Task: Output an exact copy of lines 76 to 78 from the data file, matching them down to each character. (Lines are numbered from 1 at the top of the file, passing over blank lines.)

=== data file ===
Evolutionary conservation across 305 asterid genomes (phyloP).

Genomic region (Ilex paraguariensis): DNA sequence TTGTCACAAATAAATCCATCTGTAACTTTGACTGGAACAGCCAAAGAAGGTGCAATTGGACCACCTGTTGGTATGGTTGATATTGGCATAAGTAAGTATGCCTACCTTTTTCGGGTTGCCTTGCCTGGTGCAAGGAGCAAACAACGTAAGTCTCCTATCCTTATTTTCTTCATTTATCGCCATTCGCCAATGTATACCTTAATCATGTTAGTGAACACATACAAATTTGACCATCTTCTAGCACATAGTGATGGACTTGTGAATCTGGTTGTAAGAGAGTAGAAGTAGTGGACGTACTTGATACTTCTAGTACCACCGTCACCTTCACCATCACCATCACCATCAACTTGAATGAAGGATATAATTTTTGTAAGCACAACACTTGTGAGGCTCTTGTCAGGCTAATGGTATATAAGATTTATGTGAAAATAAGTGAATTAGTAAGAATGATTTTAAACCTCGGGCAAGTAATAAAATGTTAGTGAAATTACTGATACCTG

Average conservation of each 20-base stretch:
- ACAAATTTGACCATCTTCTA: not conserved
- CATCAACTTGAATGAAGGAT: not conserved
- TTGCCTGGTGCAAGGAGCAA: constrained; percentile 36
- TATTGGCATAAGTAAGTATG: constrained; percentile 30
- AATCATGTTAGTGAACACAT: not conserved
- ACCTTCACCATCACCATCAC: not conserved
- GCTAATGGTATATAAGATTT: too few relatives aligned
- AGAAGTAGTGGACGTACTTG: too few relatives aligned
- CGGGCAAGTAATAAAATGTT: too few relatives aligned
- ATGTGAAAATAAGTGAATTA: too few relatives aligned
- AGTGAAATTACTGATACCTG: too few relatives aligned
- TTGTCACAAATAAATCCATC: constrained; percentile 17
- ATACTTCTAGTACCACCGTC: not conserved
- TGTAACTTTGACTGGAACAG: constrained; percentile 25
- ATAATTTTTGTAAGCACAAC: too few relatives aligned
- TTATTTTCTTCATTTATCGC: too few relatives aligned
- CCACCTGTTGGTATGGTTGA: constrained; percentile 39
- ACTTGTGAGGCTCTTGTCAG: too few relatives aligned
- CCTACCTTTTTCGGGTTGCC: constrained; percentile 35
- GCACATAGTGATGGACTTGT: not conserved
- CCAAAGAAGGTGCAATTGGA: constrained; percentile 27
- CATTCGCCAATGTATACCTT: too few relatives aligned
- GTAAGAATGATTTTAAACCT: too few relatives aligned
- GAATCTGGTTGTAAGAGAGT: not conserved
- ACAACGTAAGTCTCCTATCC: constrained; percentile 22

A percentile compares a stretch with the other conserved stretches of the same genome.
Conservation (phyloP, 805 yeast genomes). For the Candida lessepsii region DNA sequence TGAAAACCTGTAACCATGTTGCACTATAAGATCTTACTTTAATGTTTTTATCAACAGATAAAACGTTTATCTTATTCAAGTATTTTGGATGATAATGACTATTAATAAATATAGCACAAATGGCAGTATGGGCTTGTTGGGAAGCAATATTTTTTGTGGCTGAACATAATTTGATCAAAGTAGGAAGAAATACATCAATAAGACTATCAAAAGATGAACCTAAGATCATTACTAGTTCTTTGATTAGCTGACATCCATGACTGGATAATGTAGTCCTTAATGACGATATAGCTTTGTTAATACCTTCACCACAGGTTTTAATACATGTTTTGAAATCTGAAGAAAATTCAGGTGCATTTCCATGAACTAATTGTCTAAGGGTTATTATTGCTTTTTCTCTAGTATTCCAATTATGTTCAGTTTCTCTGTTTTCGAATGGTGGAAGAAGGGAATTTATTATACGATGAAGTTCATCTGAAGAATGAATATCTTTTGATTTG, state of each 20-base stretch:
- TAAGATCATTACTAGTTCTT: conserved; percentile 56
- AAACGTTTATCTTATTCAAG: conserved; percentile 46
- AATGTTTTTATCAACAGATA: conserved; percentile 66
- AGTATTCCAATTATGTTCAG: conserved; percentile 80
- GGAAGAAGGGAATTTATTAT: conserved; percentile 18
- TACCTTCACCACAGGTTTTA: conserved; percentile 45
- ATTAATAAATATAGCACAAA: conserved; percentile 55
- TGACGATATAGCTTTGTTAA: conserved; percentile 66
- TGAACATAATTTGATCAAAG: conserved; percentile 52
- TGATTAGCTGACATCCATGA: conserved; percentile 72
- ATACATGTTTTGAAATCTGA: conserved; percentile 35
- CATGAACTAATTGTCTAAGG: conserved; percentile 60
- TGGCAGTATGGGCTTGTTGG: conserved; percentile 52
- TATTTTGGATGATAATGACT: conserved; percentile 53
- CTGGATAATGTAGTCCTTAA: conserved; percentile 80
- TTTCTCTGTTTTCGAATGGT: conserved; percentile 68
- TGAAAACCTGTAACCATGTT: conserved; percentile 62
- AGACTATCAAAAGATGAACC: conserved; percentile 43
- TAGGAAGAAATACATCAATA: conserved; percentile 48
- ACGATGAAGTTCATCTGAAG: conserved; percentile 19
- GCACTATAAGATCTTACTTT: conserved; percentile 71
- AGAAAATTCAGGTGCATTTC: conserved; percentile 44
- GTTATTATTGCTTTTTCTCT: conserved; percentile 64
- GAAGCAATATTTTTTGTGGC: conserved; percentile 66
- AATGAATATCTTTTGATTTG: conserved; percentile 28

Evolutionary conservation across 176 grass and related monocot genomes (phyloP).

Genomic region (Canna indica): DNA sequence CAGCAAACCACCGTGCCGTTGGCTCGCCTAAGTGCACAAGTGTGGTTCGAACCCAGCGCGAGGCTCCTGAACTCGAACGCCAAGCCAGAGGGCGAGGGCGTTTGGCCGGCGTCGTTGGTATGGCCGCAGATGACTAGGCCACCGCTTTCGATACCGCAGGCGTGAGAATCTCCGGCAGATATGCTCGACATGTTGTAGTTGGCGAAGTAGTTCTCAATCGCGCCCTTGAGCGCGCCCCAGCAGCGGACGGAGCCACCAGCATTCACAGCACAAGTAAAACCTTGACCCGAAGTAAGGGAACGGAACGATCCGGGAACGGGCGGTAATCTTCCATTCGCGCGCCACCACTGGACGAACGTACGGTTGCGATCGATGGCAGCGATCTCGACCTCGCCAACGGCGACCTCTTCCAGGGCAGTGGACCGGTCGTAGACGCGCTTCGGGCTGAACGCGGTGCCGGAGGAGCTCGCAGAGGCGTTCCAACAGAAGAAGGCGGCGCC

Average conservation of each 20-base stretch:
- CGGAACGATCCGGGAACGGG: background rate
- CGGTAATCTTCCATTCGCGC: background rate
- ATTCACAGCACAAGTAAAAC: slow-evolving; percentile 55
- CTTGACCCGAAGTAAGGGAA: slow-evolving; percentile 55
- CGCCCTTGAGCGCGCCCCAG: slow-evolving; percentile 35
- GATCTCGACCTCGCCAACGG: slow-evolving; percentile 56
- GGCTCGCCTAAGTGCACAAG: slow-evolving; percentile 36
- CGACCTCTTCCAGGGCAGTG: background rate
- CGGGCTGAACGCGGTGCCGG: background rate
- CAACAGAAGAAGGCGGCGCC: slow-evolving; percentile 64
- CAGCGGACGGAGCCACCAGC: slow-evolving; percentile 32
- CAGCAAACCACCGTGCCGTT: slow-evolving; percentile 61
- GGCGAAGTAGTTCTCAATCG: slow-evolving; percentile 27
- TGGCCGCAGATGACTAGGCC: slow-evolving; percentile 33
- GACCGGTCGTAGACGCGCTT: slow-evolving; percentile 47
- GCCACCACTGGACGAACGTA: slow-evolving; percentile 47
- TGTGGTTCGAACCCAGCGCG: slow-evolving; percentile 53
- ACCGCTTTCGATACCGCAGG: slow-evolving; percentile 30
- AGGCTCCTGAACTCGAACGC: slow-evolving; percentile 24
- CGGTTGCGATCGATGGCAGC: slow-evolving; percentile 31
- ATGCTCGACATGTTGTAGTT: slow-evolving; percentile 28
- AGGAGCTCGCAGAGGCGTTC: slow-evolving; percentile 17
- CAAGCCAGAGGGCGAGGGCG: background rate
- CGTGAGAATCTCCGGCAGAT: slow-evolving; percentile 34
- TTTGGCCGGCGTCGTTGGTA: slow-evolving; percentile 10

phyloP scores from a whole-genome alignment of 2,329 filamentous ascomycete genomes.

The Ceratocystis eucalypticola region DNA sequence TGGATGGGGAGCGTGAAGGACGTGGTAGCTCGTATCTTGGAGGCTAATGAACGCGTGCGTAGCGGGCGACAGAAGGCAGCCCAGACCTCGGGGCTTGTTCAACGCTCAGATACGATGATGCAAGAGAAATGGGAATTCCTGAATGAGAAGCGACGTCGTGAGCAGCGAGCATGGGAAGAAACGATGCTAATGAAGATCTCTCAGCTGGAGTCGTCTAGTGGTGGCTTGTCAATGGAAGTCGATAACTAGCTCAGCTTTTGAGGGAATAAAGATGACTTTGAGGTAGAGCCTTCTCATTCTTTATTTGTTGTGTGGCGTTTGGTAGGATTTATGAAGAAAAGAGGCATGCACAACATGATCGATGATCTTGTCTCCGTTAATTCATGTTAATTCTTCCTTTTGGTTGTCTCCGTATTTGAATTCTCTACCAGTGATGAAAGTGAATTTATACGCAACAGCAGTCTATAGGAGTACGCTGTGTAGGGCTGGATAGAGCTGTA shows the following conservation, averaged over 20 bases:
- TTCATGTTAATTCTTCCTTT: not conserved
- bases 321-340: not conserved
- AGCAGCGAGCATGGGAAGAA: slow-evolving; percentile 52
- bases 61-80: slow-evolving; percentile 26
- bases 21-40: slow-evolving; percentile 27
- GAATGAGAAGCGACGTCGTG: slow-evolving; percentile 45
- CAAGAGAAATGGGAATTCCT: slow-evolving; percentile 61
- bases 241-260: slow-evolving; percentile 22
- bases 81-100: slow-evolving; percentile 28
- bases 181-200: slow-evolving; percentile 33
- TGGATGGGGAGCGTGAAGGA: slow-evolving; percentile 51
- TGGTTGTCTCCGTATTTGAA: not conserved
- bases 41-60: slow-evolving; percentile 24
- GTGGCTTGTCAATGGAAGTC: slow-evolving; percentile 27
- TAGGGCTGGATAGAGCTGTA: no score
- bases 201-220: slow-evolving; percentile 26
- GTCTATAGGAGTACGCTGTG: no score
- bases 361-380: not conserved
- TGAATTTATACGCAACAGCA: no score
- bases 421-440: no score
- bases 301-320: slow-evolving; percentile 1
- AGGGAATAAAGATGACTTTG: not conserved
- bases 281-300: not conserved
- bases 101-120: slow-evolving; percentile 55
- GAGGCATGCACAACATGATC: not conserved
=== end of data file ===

- ACCGCTTTCGATACCGCAGG: slow-evolving; percentile 30
- AGGCTCCTGAACTCGAACGC: slow-evolving; percentile 24
- CGGTTGCGATCGATGGCAGC: slow-evolving; percentile 31